|The road takes you over many summits overlooking snow-covered mountains|
|This is what it looks like across the border!|
|Our first canadian market.|
|Park in Eugene|
|Our first campsite|
|The view outside of Eugene|
|Our first At home breakfast with Lauren!|
|Party House, you don't see the beer bong hanging on the spiral stair|
|Testing out my 2 person tent in the backyard. Went mostly well, need to find a cushier sleeping pad than what i've got. Temperature was great, but i need more padding even when sleeping on a cot.|
|Dogs having their own conference|
|Bro and Otis|
|Lumber for our Sultan bunk bed idea|
|Moving an original seat over to the other side of the bus.. Had to drill new holes into the metal.|
|Fastening the seat to the ground.|
|Our Sultan bunk bed storage unit. Peeps on top, Stuff on bottom.|
This took so much prepration to leave. You never really know what you need to prepare for until you’re already on your way if it’s a first time experience. All five of us have travel experience, just not in a group of five. To my surprise I am finding that the advantages far outway the disadvantages. When you are lucky, there are five helpful people who pick up the slack where the others leave off, so work is always getting done. There’s room to be lazy and room to put in your energy and when you do, it benefits the whole so it feels more inspiring.
My Mom- probably the most thoughtful and helpful human being I know was there to see us off. She helped us stock up on food, supplies. There’s something she has that I don’t – which is years of family road trip prepration experience. She has this knowledge of proper quantities – 2 bags of carrots, 1 loaves of bread, 4 pasta sauces. To all of us, this looks like an unnecessary amount of food, but I now her thinking is right because of all the times she’s bought food for the family. I subletted my house during this trip so I don’t have to worry about rent. Mom helped me pack all my things into a closet and lean the house. She’s amazing. We all gathered at Cole’s house, brought all of the supplies there. I’ll be honest, with everything layed out on the ground – packs, food, supplies, blankets I it honestly seemed like it would not be able to fit into the bus. Somehow we made it work. The boys built a large platform bed taking up the width of the bus. There is an oriental carpet on the platform with pillows lining the perimeter so it looks and feels like a hookah lounge. We all climbed into the bus and there was a feeling of “rightness” like all of our efforts finally made sense. It all came together. This is our new home. We waved goodbye to our people and started the journey, leaving Sacramento.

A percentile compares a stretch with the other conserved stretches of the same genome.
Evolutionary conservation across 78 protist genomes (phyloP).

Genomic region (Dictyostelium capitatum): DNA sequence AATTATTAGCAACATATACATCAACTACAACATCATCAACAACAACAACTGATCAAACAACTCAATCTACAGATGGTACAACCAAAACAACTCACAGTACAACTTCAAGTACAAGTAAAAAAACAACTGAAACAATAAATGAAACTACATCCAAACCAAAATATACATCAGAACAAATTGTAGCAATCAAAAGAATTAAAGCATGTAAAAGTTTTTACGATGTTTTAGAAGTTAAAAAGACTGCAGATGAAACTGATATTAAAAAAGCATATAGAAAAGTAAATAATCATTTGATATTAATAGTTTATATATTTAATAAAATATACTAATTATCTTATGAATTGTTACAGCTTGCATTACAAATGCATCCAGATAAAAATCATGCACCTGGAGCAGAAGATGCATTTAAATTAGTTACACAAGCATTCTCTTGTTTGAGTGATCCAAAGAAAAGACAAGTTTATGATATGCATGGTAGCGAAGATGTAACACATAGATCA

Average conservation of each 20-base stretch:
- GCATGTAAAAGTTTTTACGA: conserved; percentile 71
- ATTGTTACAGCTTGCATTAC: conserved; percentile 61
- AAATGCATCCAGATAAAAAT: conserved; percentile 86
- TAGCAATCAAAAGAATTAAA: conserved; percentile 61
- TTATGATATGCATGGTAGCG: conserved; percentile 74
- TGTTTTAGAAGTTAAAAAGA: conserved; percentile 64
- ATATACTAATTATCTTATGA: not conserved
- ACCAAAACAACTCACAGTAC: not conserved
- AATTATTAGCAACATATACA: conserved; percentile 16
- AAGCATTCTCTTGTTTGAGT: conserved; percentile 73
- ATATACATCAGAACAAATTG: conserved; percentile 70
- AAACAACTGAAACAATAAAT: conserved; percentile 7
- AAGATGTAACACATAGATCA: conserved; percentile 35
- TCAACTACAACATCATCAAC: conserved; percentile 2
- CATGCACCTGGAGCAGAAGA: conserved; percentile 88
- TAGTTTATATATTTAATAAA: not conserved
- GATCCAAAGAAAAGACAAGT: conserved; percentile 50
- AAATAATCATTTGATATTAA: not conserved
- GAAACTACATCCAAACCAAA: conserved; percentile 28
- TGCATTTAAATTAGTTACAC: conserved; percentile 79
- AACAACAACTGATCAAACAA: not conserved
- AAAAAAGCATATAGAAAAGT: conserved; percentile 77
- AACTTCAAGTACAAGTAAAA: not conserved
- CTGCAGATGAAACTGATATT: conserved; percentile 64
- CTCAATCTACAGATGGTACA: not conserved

We were quickly shown a gap in our collective forethought – we didn’t secure any of the stacks of food or tools down, so they of course fell into the galley way. Thomas and I secured everything with a couple bungy cords – problem solved. The ceiling has a large stretch cargo net attached to it where we’ve stuffed all our stoft things like sleeping bags, blankets and pads. Their weight pushes down with the cargo net and there is a constant wave motion of the ceiling when the bus is moving. We took turns driving through the night all the way up to Eugene Oregon.
We decided that whoever is driving needs an awake and mentally stimulating co-pilot… otherwise it’s just too difficult to drive long distance at night. Dinner was at a rest stop – hardboiled eggs that my lovely cousin Courtney made for us the night before, with Sriracha. Peanut butter & Jelly sandwiches, Apple with peanut butter. Now we understand the inmportance of how much food we brought. The amount of stars I can see always lets me know that I’m on a vacation – to somewhere worthwhile. Stars make me feel connected to my spirit somewhow, like I know I’m on the right track, or like everything is chaotically in its beautiful order.